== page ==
A PhD researcher has explored the contribution of students and staff from a predecessor institution of Charles Sturt University (CSU) who served in World War One.
Mr Sam Malloy is a sessional academic in the CSU School of Humanities and Social Sciences who has investigated the 1914-1918 Honor Roll on an historic building at CSU in Bathurst which was part of what was then the Bathurst Experiment Farm established in 1895.
Mr Malloy is well known in Bathurst for his work to enhance the city's historic sites, including the Chifley Home and Education Centre in Busby Street, Bathurst. He addressed a gathering of CSU staff and students at a pre-Anzac Day commemoration at the University last week.
"This Honor Roll is dedicated to 139 young men who served in the First World War, of whom 21 died," he told those at the commemoration."
"These men are not only special because of what they did as patriotic young Australians serving in a war so far away, but they lived and worked where we stand now, as students and staff of the old Bathurst Experiment Farm which later became the Bathurst Agricultural Research Station."
Mr Malloy noted that as students, these men studied subjects that included agriculture, orchard horticulture, veterinary science, sheep and wool, dairy science, botany, chemistry, soil physics and book-keeping.
Prior to being installed on the plain brick wall of the Cow Shed (building 1298), the Honor Roll use to hang in the Experiment Farm's old dining-room, which is now the Ponton Theatre (building 1434). It was unveiled there on 4 July 1923, when the war still would have been a raw memory in the minds of students and staff. When use of the dining room changed some years later, the Honor Roll was removed and stored away, and somewhat forgotten.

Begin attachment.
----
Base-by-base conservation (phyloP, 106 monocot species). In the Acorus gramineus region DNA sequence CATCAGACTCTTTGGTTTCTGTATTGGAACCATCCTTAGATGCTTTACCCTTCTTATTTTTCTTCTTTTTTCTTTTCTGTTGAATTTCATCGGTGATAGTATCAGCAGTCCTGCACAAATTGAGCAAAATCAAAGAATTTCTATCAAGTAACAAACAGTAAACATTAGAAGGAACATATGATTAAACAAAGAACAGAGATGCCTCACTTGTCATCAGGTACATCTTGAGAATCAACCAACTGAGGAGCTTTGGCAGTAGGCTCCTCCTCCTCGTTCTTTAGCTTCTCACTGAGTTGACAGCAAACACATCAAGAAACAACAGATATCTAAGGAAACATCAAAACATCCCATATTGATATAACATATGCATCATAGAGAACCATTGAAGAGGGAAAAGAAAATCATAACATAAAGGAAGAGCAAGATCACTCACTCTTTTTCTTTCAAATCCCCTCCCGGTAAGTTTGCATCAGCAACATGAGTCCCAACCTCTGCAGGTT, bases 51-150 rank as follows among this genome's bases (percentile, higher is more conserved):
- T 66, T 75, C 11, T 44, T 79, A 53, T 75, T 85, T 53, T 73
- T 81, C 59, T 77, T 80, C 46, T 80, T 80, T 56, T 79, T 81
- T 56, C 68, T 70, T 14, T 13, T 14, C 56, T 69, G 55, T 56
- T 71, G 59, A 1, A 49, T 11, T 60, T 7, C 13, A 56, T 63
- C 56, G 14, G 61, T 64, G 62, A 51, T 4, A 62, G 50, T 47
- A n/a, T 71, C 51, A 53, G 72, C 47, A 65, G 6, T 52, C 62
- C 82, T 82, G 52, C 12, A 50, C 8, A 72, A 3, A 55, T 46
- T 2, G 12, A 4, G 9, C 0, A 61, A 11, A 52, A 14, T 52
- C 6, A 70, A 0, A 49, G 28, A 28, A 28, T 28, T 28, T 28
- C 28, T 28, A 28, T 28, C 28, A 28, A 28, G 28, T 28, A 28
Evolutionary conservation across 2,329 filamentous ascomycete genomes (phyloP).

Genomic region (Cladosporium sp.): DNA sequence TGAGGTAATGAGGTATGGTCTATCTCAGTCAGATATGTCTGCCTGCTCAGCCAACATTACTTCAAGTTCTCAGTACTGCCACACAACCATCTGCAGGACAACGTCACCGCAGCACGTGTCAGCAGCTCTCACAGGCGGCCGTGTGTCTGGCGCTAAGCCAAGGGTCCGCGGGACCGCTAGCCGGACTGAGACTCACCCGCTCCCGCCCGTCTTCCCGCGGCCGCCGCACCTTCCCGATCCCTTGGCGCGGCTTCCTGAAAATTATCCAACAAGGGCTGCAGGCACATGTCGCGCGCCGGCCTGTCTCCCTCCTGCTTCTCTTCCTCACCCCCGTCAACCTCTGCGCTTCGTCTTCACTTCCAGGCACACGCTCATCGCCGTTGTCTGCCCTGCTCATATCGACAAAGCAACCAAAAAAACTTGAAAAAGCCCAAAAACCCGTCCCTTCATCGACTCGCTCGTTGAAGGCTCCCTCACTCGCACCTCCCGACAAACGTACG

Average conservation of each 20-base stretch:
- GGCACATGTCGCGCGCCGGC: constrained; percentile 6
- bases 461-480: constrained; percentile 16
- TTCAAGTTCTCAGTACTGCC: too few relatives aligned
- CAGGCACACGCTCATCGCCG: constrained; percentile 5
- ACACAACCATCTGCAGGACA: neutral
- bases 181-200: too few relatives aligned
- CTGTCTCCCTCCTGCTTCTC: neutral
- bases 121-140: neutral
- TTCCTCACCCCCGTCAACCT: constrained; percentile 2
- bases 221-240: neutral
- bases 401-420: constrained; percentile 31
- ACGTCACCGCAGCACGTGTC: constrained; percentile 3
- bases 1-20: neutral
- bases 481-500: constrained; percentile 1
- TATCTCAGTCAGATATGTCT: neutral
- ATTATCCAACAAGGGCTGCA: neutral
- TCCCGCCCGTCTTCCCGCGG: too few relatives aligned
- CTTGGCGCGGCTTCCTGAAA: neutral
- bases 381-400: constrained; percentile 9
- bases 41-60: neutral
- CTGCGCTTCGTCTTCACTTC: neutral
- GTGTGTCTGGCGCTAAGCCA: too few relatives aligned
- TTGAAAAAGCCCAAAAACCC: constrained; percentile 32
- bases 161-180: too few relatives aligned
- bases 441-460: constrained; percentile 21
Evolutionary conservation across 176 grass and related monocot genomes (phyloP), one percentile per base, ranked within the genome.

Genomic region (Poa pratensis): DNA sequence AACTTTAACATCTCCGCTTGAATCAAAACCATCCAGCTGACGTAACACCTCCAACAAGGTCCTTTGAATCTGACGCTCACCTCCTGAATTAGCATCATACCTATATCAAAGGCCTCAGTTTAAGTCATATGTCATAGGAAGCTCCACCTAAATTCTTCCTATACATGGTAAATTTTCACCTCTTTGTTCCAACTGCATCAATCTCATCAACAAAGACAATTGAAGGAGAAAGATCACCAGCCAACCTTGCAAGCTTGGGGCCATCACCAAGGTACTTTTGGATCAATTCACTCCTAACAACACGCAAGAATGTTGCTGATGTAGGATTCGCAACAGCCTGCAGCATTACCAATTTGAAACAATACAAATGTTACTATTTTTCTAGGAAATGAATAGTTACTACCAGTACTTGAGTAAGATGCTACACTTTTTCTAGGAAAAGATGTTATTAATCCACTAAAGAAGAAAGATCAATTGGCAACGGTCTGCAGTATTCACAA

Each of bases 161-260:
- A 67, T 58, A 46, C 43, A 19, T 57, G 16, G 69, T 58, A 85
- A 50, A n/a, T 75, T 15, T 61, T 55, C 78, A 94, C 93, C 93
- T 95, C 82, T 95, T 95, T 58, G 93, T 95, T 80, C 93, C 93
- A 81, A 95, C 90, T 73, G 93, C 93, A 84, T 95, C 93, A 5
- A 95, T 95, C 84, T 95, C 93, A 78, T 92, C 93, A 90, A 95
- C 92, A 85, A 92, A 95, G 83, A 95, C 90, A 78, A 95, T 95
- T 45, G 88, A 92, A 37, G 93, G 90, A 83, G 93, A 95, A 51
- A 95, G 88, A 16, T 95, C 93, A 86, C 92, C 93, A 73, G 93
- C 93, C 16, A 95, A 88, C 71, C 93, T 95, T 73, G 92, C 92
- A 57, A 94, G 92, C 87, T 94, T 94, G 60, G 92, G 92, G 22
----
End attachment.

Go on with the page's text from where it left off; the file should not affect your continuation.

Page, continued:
It was then-history lecturer Dr Robin McLachlan who found the neglected Honor Roll in an old Farm building when he was working on the Farm history. He then devised a student 'public history' class project to re-instate the marble tablet to the present location on campus in 1995 to mark the centenary of the Bathurst Agricultural Research Station, the former Bathurst Experiment Farm.
"As the morning sun shines on this Honor Roll, we cannot help but wonder what became of these young men who walked past this building in the years leading up to 1915," Mr Malloy said. "We do know, though, that the asterisks beside the names of particular men meant that 21 of them died in the war and never returned to this place.
"One particular name inscribed on this memorial is that of Private Horace Walker. He was working as an 'experimentalist' here on the Farm when war broke out in August 1914. The following year he enlisted in the AIF and was part of the ill-fated Gallipoli campaign. At age 24, he was among the 2 000 Australians killed at Lone Pine.
"This memorial is a poignant reminder of all who served and the relatively carefree lives some once led, here, at the former Bathurst Experiment Farm."